23.  Similarly, British Columbia has also made use of non-statutory guidance in its approach to limiting the spread of Covid-19. For example, the government developed a Restart Plan to guide the province’s gradual reopening.64 Further, the province issued a series of recommendations and guidance documents for the general public, businesses, and employers from various sectors, indigenous communities, and a variety of community settings.65

24.  BC also issued guidance to direct long-term care and assisted living homes in an effort to limit the spread of Covid-19 among residents.66

25.  At both the federal and provincial levels, the non-statutory guidance issued by the government recommends much more extensive restrictions on individuals and businesses than what is required by law. For example, while the federal Public Health Agency states that individuals should self-quarantine if they have been exposed to someone who has been or who is likely infected with Covid-19, the federal government cannot legally enforce this. Rather, the federal government can only legally require an individual to self-quarantine if they are returning to Canada from international travel.

III.  Institutions and Oversight

A.  The role of legislatures in supervising the executive

26.  At the federal level, the House of Commons does have an oversight role over the decree and regulation-making powers of the executive, exercised primarily by addressing questions to the Prime Minster and other Ministers. However, Parliament adjourned on 13 March 2020, after having ‘expedited the passage of legislation authorizing the executive to spend without prior parliamentary approval for a period of three and a half months.’67 While Parliament has not played a significant oversight role, ‘the Senate and the House of Commons have variously authorized or mandated committees to provide ongoing oversight of the government’s response to Covid-19.’68 For example, on 20 April a motion was passed establishing the Special Committee on the Covid-19 Pandemic, whose mandate is to oversee the government’s response, including by ‘questioning ministers of the Crown, including the Prime Minister, in respect of the Covid-19 pandemic.’69 On 18 August, Prime Minister Justin Trudeau prorogued Parliament, ostensibly to allow the government to adjust its strategy to account for the Covid-19 pandemic.70 This has been criticized because it negatively impacts the ability of the opposition to critique government action.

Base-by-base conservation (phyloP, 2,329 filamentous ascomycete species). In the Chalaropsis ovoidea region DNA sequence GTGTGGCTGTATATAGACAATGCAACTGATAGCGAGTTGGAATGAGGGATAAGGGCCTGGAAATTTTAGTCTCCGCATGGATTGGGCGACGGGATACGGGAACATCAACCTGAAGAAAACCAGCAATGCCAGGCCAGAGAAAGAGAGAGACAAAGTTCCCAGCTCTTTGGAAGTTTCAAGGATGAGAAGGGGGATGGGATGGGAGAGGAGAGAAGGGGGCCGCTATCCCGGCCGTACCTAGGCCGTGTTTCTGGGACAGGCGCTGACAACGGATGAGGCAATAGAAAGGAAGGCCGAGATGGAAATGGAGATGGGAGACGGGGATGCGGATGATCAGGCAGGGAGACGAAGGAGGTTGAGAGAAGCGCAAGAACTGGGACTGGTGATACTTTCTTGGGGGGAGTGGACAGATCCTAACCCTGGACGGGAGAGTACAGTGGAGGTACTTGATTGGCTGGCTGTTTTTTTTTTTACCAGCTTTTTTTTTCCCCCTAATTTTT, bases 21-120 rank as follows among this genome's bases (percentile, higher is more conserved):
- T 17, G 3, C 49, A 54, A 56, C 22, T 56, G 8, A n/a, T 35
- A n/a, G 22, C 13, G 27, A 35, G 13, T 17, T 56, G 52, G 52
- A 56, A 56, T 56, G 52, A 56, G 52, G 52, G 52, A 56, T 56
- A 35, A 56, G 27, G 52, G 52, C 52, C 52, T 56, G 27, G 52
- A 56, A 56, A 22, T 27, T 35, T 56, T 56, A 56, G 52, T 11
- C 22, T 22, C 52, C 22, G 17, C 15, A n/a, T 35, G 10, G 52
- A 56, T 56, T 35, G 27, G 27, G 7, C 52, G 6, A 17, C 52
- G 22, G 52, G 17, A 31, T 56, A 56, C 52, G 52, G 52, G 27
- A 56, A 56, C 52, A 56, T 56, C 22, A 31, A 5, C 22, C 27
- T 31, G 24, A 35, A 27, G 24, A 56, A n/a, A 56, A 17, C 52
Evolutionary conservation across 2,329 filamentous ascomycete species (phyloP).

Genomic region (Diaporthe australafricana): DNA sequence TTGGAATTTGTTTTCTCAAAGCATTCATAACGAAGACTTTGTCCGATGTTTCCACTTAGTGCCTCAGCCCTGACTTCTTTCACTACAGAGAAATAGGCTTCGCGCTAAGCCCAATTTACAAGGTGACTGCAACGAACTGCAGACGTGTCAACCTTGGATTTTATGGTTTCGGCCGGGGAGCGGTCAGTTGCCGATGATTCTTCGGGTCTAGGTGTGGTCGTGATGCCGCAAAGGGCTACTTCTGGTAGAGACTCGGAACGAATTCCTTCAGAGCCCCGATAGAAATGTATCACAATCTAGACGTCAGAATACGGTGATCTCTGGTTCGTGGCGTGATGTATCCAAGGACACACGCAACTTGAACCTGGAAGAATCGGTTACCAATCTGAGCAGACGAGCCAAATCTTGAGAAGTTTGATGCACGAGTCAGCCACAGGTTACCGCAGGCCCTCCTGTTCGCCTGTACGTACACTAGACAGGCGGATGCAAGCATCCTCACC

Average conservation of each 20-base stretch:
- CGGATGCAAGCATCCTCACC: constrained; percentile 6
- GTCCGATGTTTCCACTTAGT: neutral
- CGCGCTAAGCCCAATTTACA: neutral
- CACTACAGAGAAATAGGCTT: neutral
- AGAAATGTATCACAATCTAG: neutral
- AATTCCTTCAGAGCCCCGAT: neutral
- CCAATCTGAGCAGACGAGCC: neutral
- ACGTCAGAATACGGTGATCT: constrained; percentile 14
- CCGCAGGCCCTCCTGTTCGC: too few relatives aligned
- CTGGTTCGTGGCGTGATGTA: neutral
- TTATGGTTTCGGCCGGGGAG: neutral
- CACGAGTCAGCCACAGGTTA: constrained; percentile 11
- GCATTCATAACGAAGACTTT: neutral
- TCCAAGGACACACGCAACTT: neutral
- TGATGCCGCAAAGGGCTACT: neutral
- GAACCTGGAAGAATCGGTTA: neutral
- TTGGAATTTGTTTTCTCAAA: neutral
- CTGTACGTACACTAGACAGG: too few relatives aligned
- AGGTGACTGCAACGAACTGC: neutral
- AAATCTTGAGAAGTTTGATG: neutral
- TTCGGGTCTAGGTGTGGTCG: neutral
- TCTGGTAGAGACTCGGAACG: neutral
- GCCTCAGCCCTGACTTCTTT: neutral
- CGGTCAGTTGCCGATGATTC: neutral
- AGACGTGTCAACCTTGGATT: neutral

27.  In Ontario, pursuant to the Emergency Management and Civil Protection Act, the provincial legislature has no authority to cancel a declaration of state of emergency.71 An emergency order made pursuant to the Act is revoked after 14 days unless it is revoked sooner. An extension of the emergency order does not come before the provincial legislature, but instead is renewed by the Lieutenant Governor in Council or Minister for an additional 14 days.72 As mentioned, the Reopening Ontario (A Flexible Response to Covid-19) Act 2020 (ROA), passed on 21 July 2020, allows emergency measures to be extended for 30 days at a time by the Lieutenant Governor,73 but requires regular reporting to the legislature by the Premier or responsible Minister.

28.  In Ontario, there were no committee meetings held between mid-March and early June 2020. As such, there was no committee oversight of executive decision making throughout the early months of the pandemic. To-date, no special committees have been created to oversee executive decision making related to Covid-19.74 Further, question period was suspended at the start of the pandemic until mid-May.75 This meant that there was little opportunity for the opposition parties to scrutinize the provincial Conservative government’s decisions, including emergency decisions made in response to Covid-19.